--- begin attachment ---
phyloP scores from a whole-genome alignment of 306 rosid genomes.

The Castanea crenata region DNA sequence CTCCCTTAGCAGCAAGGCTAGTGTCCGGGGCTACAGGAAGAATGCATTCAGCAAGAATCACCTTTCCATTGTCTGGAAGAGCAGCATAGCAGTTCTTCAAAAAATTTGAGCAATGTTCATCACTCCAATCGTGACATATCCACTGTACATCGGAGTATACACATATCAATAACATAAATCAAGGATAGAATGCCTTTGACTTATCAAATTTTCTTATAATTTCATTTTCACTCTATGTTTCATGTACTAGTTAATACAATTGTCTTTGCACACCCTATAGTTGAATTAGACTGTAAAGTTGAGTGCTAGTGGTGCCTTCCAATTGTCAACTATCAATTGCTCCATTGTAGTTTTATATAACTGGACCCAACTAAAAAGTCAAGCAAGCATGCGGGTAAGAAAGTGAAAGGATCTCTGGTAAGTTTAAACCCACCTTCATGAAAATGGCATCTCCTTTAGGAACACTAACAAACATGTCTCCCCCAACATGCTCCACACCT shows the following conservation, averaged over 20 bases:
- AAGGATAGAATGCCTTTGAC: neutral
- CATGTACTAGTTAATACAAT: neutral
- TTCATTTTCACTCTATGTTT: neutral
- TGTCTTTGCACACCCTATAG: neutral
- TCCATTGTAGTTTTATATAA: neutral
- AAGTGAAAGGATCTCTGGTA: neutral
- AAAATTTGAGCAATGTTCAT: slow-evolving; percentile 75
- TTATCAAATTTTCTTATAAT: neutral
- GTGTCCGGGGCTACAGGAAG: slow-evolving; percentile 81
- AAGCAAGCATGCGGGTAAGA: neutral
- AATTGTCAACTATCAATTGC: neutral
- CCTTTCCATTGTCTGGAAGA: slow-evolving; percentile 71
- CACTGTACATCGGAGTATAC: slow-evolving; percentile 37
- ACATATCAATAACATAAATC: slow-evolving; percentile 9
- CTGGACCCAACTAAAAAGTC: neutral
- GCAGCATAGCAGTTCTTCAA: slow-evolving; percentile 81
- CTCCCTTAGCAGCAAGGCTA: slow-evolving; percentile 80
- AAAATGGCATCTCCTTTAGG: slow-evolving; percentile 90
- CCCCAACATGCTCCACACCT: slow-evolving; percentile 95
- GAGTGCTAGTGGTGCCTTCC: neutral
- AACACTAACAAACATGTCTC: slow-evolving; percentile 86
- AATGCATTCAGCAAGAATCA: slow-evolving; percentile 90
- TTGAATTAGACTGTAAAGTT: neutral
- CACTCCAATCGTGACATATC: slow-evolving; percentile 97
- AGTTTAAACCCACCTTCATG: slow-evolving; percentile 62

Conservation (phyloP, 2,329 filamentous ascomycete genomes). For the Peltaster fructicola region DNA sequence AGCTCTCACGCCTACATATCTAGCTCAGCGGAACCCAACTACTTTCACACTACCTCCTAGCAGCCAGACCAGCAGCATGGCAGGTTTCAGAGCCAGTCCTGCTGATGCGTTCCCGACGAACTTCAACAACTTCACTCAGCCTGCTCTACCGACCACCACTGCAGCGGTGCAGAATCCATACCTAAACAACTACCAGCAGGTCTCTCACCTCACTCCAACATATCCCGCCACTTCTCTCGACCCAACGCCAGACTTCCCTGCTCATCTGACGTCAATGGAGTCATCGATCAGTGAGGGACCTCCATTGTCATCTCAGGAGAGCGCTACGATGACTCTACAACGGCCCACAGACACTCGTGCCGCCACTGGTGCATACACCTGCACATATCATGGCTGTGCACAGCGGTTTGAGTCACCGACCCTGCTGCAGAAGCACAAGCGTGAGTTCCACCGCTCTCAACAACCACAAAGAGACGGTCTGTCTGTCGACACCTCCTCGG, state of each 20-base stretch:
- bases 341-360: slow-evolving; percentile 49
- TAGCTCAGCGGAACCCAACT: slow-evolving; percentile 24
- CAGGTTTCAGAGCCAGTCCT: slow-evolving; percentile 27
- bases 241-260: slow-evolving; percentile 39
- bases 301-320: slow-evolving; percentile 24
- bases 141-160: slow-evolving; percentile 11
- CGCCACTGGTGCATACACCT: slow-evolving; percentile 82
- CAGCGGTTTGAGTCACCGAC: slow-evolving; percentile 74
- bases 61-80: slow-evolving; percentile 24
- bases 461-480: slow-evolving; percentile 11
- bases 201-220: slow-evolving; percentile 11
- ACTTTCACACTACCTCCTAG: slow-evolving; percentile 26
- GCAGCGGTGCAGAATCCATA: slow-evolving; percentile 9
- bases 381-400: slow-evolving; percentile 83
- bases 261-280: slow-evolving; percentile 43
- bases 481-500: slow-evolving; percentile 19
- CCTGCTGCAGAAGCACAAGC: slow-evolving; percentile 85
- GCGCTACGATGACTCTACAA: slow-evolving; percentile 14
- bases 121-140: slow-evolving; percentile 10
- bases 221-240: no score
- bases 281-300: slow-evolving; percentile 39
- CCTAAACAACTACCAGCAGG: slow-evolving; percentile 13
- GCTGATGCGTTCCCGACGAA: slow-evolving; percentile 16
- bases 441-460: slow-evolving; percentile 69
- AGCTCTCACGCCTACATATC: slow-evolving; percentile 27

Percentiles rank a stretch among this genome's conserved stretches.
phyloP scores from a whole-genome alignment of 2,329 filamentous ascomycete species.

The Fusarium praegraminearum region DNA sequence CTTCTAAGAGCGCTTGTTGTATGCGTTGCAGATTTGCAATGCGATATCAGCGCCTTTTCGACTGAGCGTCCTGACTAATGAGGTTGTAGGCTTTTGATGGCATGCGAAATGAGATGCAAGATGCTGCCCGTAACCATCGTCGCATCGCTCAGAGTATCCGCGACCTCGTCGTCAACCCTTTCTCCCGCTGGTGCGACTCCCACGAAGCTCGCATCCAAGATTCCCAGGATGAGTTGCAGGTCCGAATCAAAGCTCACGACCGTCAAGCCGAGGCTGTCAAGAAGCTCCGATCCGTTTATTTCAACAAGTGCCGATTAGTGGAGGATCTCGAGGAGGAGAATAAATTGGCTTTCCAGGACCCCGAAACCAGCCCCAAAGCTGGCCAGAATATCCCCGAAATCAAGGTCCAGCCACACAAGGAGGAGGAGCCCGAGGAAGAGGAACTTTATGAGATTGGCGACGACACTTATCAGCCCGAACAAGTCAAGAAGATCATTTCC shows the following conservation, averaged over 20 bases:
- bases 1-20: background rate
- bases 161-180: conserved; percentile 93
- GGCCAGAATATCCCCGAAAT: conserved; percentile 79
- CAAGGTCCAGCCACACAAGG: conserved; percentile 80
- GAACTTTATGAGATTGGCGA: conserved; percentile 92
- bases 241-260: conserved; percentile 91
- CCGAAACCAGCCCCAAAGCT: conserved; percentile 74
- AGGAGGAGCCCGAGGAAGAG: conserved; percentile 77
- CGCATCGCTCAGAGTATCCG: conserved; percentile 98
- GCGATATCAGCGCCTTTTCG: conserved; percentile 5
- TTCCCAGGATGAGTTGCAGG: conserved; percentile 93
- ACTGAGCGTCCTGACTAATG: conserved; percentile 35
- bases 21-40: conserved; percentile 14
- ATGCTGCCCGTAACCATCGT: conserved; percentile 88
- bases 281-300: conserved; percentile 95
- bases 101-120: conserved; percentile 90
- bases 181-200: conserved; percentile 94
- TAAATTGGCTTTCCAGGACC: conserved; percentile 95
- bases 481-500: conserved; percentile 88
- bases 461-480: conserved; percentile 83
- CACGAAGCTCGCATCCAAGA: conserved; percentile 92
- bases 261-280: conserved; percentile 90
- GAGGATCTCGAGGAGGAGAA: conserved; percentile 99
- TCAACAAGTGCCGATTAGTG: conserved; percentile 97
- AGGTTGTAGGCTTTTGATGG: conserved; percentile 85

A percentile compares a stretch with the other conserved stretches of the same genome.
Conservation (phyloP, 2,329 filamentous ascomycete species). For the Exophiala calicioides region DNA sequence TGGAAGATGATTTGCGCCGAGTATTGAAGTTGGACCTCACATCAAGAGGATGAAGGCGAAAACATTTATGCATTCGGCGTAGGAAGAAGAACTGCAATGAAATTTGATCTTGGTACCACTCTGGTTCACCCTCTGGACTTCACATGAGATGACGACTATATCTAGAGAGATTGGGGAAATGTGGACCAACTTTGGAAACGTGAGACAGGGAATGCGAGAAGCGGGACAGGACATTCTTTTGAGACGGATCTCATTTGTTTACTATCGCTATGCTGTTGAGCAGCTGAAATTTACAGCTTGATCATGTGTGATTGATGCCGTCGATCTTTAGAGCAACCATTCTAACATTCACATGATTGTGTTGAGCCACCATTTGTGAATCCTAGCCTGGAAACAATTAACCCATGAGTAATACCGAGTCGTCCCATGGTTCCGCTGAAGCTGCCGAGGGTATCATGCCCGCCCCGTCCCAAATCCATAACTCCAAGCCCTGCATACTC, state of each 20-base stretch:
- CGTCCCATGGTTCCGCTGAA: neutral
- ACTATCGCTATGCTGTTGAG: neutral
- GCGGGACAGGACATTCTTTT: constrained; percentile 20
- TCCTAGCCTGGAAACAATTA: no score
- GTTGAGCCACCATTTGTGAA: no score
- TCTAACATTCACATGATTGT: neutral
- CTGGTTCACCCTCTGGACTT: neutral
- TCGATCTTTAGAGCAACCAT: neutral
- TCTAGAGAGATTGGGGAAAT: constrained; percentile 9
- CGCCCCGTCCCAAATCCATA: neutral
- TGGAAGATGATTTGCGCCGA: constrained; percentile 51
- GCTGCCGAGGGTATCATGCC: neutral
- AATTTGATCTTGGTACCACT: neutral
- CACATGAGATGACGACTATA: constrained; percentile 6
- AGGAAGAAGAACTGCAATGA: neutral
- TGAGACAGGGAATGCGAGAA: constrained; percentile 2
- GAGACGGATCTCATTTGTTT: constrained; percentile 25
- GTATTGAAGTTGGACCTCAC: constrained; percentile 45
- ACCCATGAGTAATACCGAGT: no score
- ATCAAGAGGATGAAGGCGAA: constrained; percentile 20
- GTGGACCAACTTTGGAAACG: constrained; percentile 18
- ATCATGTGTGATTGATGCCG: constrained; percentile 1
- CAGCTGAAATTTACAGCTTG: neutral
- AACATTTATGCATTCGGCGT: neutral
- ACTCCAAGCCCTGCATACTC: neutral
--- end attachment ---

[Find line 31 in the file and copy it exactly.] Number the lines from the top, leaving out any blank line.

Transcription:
- CAGGTTTCAGAGCCAGTCCT: slow-evolving; percentile 27